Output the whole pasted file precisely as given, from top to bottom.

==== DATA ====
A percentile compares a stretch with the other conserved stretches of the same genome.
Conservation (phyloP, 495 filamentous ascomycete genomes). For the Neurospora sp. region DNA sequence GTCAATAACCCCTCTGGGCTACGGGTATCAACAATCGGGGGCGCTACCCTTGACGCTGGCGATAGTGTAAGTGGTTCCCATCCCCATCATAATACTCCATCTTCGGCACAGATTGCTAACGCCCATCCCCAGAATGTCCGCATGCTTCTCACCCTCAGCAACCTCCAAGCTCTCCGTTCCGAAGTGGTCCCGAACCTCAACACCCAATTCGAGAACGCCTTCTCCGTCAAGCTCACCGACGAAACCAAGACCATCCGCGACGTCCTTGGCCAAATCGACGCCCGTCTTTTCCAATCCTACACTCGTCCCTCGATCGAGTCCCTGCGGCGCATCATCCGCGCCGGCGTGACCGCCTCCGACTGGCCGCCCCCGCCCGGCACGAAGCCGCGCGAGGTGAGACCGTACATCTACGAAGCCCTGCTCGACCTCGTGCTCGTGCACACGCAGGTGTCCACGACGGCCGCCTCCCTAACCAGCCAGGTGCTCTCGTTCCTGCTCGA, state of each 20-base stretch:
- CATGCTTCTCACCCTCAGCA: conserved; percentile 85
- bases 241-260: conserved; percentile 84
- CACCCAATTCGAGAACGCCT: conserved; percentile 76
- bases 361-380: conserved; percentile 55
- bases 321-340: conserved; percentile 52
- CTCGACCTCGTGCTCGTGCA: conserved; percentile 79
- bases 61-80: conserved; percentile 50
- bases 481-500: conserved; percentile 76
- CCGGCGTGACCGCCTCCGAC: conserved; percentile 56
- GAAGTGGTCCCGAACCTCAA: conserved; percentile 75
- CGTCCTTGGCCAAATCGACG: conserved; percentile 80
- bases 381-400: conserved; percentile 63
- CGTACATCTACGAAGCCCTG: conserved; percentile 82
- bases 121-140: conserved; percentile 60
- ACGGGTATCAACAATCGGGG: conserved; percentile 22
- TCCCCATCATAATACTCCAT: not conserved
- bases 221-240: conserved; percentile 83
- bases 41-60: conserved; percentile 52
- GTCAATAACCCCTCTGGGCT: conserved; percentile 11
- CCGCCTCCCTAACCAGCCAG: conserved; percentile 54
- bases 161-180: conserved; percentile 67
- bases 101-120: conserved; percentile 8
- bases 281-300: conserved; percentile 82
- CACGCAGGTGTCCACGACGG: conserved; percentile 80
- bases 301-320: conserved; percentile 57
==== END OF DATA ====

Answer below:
A percentile compares a stretch with the other conserved stretches of the same genome.
Conservation (phyloP, 495 filamentous ascomycete genomes). For the Neurospora sp. region DNA sequence GTCAATAACCCCTCTGGGCTACGGGTATCAACAATCGGGGGCGCTACCCTTGACGCTGGCGATAGTGTAAGTGGTTCCCATCCCCATCATAATACTCCATCTTCGGCACAGATTGCTAACGCCCATCCCCAGAATGTCCGCATGCTTCTCACCCTCAGCAACCTCCAAGCTCTCCGTTCCGAAGTGGTCCCGAACCTCAACACCCAATTCGAGAACGCCTTCTCCGTCAAGCTCACCGACGAAACCAAGACCATCCGCGACGTCCTTGGCCAAATCGACGCCCGTCTTTTCCAATCCTACACTCGTCCCTCGATCGAGTCCCTGCGGCGCATCATCCGCGCCGGCGTGACCGCCTCCGACTGGCCGCCCCCGCCCGGCACGAAGCCGCGCGAGGTGAGACCGTACATCTACGAAGCCCTGCTCGACCTCGTGCTCGTGCACACGCAGGTGTCCACGACGGCCGCCTCCCTAACCAGCCAGGTGCTCTCGTTCCTGCTCGA, state of each 20-base stretch:
- CATGCTTCTCACCCTCAGCA: conserved; percentile 85
- bases 241-260: conserved; percentile 84
- CACCCAATTCGAGAACGCCT: conserved; percentile 76
- bases 361-380: conserved; percentile 55
- bases 321-340: conserved; percentile 52
- CTCGACCTCGTGCTCGTGCA: conserved; percentile 79
- bases 61-80: conserved; percentile 50
- bases 481-500: conserved; percentile 76
- CCGGCGTGACCGCCTCCGAC: conserved; percentile 56
- GAAGTGGTCCCGAACCTCAA: conserved; percentile 75
- CGTCCTTGGCCAAATCGACG: conserved; percentile 80
- bases 381-400: conserved; percentile 63
- CGTACATCTACGAAGCCCTG: conserved; percentile 82
- bases 121-140: conserved; percentile 60
- ACGGGTATCAACAATCGGGG: conserved; percentile 22
- TCCCCATCATAATACTCCAT: not conserved
- bases 221-240: conserved; percentile 83
- bases 41-60: conserved; percentile 52
- GTCAATAACCCCTCTGGGCT: conserved; percentile 11
- CCGCCTCCCTAACCAGCCAG: conserved; percentile 54
- bases 161-180: conserved; percentile 67
- bases 101-120: conserved; percentile 8
- bases 281-300: conserved; percentile 82
- CACGCAGGTGTCCACGACGG: conserved; percentile 80
- bases 301-320: conserved; percentile 57